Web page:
A 134-year-old college and a similarly venerable nearby congregation learned through an ELCA initiative that their neighbors were thirsting for them to partner in fostering togetherness.

That’s how Pacific Lutheran University (PLU) and Trinity Lutheran Church came to host a monthly meal to which everyone in Parkland, Wash., is invited.

“It’s about community building,” said Jen Rude, pastor of PLU Campus Ministry, of the meal. “If you gather around a table, beautiful things can happen.”

PLU and Trinity sit across from each other on Park Street in Parkland, an unincorporated community of about 30,000. The town lies just south of Tacoma, a port city of 220,000 that has worked hard to revitalize and shed its image as Seattle’s gritty, decaying little brother, said Jonette Blakney, pastor of Trinity. “People always think, ‘Oh, Seattle,’ and then there’s Tacoma, and Parkland is seen as a tier below Tacoma. “It’s not perceived as a safe community. There hasn’t been careful planning; there’s not a town hall or a city council. But there is this group of people who were born there and still live there and love it.”

“If you gather around a table, beautiful things can happen.”

Blakney and Rude, who has served at PLU since 2016, had been working together in an informal way since the former began her call at Trinity in 2019. Among the collaborations were a Friday chapel service and a collective Lenten observance.

Three years ago, the pastors came together in a more structured way through the ELCA’s newly formed Congregations Lead Initiative (CLI). Funded by a grant from Lilly Endowment Inc., the CLI brings together up to 50 congregations to develop innovations in ministry and to cultivate youth, newness and diversity across the ELCA.

By the time the initiative was launched, Trinity and PLU had already collaborated on a Friday chapel service and a collective Lenten observance. Rich Jaech, bishop of the Southwest Washington Synod (which shares a building with Trinity), reached out to Blakney and Rude about formalizing and strengthening the alliance between their two groups.

“The bishop contacted us and asked us [about] doing it as a partnership,” Rude said. “CLI gave us a deeper reason to partner.”

Formalized discernment

As part of the initiative, Rude, accompanied by two PLU students, and Blakney, accompanied by two Trinity members, received training from innovation and ministry thought leaders, plus personalized group instruction and support from the ELCA Coaching ministry.

Members of their cohort, which represented 41 congregations, were urged to use “design thinking,” centered in listening and empathy, to get the best possible handle on what their communities needed.

“We had an organic partnership going, which was great,” Blakney said. “But what CLI did was have us formalize the discernment and get other people involved. It really just put us on a schedule, and then some of the brainstorming [ideas came up]: ‘What can we do together?’ The partnership was the innovation for us: ‘How do we expand and not just have it be Jen and Jonette?’”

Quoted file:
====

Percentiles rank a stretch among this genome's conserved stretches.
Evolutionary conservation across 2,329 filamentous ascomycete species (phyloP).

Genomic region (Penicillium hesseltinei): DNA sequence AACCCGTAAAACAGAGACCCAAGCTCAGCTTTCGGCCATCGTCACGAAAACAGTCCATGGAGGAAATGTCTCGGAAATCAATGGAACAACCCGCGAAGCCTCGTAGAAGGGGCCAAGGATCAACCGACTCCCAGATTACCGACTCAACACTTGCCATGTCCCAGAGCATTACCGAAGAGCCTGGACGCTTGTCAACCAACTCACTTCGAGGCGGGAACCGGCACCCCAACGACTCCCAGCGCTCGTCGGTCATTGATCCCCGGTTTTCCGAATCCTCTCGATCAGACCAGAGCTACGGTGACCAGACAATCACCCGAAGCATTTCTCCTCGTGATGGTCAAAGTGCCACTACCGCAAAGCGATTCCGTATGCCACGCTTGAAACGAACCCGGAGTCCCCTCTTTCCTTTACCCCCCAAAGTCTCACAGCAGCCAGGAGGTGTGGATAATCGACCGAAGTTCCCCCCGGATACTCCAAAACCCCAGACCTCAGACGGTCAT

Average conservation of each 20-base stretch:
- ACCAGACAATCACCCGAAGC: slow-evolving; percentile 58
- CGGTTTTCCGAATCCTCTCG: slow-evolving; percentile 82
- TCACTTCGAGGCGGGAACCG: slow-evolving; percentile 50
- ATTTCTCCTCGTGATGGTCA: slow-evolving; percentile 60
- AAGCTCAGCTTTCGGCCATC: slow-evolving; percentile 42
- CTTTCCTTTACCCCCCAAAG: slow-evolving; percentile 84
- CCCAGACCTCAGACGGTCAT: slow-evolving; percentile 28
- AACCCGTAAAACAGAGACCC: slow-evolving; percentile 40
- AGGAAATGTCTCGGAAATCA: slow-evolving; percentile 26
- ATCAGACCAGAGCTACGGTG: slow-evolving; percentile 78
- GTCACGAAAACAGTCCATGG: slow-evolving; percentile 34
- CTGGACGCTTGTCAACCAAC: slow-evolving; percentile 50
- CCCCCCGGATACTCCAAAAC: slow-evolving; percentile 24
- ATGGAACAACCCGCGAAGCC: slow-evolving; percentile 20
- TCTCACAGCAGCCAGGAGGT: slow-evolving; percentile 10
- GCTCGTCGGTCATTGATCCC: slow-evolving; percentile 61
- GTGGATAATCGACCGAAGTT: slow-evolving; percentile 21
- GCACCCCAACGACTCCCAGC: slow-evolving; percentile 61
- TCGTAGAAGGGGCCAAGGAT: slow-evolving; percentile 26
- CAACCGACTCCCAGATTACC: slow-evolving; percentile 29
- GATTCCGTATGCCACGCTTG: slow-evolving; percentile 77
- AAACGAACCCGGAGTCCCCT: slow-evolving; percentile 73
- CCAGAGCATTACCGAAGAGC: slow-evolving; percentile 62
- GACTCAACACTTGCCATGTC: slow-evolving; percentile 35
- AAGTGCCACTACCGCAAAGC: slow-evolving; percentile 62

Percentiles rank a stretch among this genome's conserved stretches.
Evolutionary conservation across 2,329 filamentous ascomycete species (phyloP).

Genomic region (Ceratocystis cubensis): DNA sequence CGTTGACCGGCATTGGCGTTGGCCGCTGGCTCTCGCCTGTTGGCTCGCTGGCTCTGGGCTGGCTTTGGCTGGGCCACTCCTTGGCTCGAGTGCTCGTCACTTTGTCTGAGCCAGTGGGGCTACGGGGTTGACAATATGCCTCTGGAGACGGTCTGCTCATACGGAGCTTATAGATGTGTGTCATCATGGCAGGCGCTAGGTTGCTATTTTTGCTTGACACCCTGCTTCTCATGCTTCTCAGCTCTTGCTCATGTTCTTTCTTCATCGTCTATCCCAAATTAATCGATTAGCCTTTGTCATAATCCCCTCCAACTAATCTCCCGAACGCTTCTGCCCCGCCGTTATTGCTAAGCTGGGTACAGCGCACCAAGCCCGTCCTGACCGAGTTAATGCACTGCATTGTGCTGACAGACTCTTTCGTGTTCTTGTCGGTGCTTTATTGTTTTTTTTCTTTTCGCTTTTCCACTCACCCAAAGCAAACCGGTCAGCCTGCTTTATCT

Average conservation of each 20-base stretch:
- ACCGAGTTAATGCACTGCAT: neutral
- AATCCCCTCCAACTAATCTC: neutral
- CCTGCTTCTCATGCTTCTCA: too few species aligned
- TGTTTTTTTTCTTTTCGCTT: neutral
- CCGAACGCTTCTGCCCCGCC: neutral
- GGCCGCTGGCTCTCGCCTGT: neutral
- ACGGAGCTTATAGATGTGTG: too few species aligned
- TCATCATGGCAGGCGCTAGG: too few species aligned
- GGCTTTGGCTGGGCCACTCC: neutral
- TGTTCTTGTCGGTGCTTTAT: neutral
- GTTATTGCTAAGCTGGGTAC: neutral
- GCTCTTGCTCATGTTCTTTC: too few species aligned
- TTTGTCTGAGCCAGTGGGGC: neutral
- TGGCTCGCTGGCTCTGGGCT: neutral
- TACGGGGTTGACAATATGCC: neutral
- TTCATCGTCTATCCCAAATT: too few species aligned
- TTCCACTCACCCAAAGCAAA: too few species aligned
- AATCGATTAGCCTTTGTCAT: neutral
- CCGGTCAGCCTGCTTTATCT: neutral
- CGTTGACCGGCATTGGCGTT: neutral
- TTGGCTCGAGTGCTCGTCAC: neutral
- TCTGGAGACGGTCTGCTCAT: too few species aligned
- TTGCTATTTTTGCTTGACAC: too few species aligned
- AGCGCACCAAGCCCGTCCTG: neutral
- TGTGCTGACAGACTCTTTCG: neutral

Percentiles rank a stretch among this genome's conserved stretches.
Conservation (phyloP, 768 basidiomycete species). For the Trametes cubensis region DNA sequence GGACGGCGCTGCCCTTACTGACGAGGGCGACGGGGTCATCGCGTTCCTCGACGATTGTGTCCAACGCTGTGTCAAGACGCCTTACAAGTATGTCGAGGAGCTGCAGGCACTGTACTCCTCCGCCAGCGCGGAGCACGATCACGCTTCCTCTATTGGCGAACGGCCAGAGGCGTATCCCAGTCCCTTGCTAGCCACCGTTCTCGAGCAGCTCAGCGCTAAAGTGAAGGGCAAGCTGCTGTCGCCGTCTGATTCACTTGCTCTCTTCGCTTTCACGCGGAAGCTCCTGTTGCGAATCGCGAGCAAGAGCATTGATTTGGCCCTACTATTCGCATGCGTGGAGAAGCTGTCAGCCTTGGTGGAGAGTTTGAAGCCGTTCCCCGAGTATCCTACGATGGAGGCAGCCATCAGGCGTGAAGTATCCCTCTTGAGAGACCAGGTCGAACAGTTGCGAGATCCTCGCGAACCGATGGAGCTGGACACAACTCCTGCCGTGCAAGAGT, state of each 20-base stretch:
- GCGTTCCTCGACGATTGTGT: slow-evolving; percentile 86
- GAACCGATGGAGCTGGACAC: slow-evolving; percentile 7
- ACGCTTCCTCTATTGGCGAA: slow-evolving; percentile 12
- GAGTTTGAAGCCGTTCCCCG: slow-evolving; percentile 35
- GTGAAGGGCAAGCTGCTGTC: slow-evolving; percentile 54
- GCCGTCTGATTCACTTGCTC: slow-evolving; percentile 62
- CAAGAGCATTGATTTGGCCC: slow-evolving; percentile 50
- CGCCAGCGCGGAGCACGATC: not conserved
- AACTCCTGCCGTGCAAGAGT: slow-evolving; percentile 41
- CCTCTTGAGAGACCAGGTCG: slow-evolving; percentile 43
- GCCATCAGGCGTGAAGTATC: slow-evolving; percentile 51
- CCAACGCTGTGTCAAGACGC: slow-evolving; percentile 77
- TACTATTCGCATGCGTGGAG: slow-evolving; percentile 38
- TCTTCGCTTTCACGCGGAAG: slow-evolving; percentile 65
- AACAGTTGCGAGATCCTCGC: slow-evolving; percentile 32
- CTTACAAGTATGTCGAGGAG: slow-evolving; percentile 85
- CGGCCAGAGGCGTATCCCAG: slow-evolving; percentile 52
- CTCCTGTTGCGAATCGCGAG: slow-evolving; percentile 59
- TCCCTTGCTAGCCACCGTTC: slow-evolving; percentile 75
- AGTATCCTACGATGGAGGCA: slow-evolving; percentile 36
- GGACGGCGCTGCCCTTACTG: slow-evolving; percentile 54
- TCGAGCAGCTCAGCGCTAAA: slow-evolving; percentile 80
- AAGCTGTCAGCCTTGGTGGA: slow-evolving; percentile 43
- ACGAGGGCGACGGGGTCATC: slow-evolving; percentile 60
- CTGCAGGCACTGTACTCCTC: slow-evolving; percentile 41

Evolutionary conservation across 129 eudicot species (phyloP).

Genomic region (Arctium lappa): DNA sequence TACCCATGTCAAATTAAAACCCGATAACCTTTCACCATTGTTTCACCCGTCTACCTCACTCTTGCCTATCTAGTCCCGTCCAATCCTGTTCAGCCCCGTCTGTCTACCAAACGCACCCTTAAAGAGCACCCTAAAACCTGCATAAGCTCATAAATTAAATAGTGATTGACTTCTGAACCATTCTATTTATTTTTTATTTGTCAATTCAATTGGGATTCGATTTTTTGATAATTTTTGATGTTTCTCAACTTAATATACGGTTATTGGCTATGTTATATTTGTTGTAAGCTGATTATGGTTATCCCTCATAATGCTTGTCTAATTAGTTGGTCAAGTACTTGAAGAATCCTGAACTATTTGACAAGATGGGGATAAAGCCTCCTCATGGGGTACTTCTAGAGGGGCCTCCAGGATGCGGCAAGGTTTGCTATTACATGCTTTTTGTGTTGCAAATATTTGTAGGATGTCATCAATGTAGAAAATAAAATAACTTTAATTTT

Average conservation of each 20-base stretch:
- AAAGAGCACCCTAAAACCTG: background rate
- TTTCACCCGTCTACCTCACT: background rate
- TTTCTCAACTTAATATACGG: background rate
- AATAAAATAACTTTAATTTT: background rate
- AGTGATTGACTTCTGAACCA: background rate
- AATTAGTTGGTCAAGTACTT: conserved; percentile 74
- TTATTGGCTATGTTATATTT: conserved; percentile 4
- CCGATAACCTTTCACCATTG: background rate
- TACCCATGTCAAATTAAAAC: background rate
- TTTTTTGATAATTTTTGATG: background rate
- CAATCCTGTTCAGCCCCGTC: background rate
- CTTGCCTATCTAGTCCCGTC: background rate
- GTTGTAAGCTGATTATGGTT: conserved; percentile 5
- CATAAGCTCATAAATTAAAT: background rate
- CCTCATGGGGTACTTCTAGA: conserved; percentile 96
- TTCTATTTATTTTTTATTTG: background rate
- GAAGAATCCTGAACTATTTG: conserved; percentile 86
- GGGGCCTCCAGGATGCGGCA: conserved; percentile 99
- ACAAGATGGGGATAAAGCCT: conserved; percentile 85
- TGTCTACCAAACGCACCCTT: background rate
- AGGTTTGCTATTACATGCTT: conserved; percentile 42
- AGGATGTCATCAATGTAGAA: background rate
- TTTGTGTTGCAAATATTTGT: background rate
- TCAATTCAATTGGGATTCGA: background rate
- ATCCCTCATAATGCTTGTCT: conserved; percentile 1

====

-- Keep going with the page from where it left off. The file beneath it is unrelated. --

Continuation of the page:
Through testing, research and a series of community interviews, the PLU-Trinity group decided that the best thing it could do for Parkland would be treating the community’s “loneliness epidemic.”

One early experiment was an intergenerational yarn group. Could people of varied ages stitch together relationships through a shared love of knitting?

The answer, Rude said, was a resounding yes.

“That’s a weekly group,” she said. “We were going to try it for one month, and we just kept doing it. It’s now been going on for two years.”

The group decided the best thing it could do would be treating the community’s “loneliness epidemic.”

Then came the monthly community meal, which started in fall 2023 with a $2,500 grant from the CLI. The meal feeds about 100 people on average and relies on more than two dozen volunteers. Yet the premise is simple: leverage the strengths of PLU (a volunteer pool of some 2,600 young, energetic students) and Trinity (a commercial kitchen and lots of expertise in food prep and service) to bring together anyone in Parkland who wants to break bread together.

“It’s really a wide variety,” Blakney said. “Very intergenerational, a real mix. A mom and two university-age daughters; a local realtor brings her daughter and son-in-law and grandkids. And we almost always have at least one PLU vice president cooking, chopping, serving along with staff and students, and volunteers from Trinity. It’s really lovely.”

Because the monthly meal depends on PLU students—including the kinesiology students who plan its nutrient-rich menu—it’s on hiatus until school starts in the fall, when it will return, bolstered by a $10,000 grant from the synod.

That money should go a long way. “The only thing that costs is when we need to buy more food,” Rude said. “Both we and Trinity have food pantries, we both have gardens, and Trinity has cultivated excellent relationships with local farmers.”

Blakney and Rude noted that the December meal was sponsored by a $1,000 donation from the company Blue Zones, which works with communities to help people live longer and healthier. Now Blue Zones has a formal project underway in Parkland as well.

“One of the ongoing struggles of PLU was, there was always an intent to reach out to the Parkland community, and we never quite got there,” Blakney said, a PLU alum and former board member. “Parkland has a deep community spirit, and we want to build something that will last beyond our call.”

Steve Lundeberg
Lundeberg is a writer for Oregon State University News and Research Communications in Corvallis.

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